Referencing Friday’s stunning sequence of events, the New Yorkerreported its interview with independent journalist Jack Posobiec on Sunday, stating,
“Shortly before 3 p.m., an anonymous 4chan user posted nine gigabytes of information—purportedly hacked e-mails, photographs, and internal documents from the campaign of Emmanuel Macron. Posobiec could not know whether all the information was authentic—he didn’t even have time to glance through most of the thousands of pages—but he considered it his journalistic duty to let his followers know about the leak. ‘Massive doc dump at /pol/,’ he tweeted. He included a link to the 4chan post, along with a hashtag: #MacronLeaks.”
Within hours, Pobosiec’s tweet commanded the attention of much of France, and earned a fat banner on the wildly popular Drudge Report; though the indie journalist — ensconced in festivities at Cinco de Milo, an event held by fellow anti-globalist reporter, Milo Yiannopoulos — had been none the wiser of the attention until after midnight Friday.
Drab details of Pobosiec’s unintentional instant fame aside, the Canadian correspondent for Rebel clearly had no association with Wikileaks, much less the shadowy figure responsible for posting the leak to 4chan. Even less so, the contents of the future French president’s private emails and documents — almost instantaneously derided as at least partly fake by Macron’s campaign, mere hours before that nation’s mandatory press blackout two days prior to an election of any information with the potential to sway the vote.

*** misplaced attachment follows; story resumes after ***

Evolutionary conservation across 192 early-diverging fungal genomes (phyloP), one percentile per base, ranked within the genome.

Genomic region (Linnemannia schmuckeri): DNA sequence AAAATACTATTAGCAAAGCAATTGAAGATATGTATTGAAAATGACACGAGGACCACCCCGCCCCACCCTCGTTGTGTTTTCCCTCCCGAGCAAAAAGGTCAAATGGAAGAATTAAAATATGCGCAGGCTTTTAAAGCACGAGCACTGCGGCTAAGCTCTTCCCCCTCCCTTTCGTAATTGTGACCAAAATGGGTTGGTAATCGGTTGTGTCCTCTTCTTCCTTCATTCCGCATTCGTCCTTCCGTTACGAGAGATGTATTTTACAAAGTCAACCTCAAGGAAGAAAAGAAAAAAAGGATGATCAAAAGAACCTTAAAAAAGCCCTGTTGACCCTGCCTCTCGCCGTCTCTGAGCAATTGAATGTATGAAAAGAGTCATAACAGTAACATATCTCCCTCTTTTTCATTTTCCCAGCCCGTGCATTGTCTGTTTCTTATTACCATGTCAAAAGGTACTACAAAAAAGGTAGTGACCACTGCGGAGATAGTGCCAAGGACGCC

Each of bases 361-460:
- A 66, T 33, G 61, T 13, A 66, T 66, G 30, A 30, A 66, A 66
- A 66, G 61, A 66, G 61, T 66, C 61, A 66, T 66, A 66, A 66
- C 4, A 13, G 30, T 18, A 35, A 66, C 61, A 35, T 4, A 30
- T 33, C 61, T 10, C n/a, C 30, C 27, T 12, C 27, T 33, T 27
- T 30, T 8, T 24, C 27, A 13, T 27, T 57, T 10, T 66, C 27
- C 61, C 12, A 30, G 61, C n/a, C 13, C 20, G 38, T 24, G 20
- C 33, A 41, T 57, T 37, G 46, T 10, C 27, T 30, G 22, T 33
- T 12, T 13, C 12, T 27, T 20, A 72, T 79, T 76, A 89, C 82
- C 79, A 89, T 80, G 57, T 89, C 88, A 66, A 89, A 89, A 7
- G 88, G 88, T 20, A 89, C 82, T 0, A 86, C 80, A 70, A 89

So, why — amid an ongoing propaganda campaign attempting to discredit alternative and mainstream media, alike, via the label Fake News — would NPR stray so far from the path of integrity in journalism, it would need a saw-edged machete to find its way back to the light?
Worse, the putative news organization blithely refused to label its retraction deeming Wikileaks responsible as an actual retraction — opting instead to mollify its brazen error as a ‘clarification’ in a follow-up tweet, stating,
“Clarification: NPR cannot confirm who originally uploaded the leaked documents to the Internet.”
Clarification: NPR cannot confirm who originally uploaded the leaked documents to the Internet.
— NPR (@NPR) May 6, 2017
Twitter was not amused — nor had it been from the moment Wikileaks unfairly shouldered the blame — to an audience of some seven million followers of NPR.
“That was not a problem with clarity,” tweeted one disgruntled user. “That was straight up misinformation.”
— Grant (@GrantWPaul) May 7, 2017